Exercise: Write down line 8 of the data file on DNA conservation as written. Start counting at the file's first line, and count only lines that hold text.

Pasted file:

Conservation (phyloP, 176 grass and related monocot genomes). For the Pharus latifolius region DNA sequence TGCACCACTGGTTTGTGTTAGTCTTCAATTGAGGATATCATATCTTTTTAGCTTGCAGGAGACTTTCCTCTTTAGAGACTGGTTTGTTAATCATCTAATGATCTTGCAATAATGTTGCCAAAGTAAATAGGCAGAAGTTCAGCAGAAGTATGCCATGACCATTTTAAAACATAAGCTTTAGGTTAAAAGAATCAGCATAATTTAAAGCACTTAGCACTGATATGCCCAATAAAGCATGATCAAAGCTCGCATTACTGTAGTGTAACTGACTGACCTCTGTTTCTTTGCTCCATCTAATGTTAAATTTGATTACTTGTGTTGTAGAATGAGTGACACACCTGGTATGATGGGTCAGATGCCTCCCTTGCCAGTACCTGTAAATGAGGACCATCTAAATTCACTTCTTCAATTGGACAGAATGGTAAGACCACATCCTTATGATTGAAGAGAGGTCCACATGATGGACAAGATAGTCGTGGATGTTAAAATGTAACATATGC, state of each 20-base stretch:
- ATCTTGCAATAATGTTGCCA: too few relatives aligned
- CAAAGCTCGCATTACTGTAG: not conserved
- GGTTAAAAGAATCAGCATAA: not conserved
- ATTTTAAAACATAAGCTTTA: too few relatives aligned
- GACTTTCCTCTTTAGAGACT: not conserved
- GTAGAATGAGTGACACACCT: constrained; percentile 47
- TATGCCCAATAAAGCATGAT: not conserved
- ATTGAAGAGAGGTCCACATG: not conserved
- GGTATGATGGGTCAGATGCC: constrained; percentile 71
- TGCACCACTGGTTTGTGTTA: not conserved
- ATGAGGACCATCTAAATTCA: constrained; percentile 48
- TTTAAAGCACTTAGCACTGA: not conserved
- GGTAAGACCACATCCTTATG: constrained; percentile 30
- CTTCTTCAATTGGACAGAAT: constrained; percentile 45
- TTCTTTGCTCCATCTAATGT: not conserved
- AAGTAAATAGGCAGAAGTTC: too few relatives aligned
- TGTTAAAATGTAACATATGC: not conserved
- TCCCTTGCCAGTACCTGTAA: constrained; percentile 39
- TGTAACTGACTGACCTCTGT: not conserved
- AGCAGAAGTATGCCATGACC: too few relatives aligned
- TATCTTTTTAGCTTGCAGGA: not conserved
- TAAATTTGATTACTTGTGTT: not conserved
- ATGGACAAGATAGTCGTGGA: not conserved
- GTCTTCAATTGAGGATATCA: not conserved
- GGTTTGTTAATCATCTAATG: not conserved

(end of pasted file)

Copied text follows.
- TATGCCCAATAAAGCATGAT: not conserved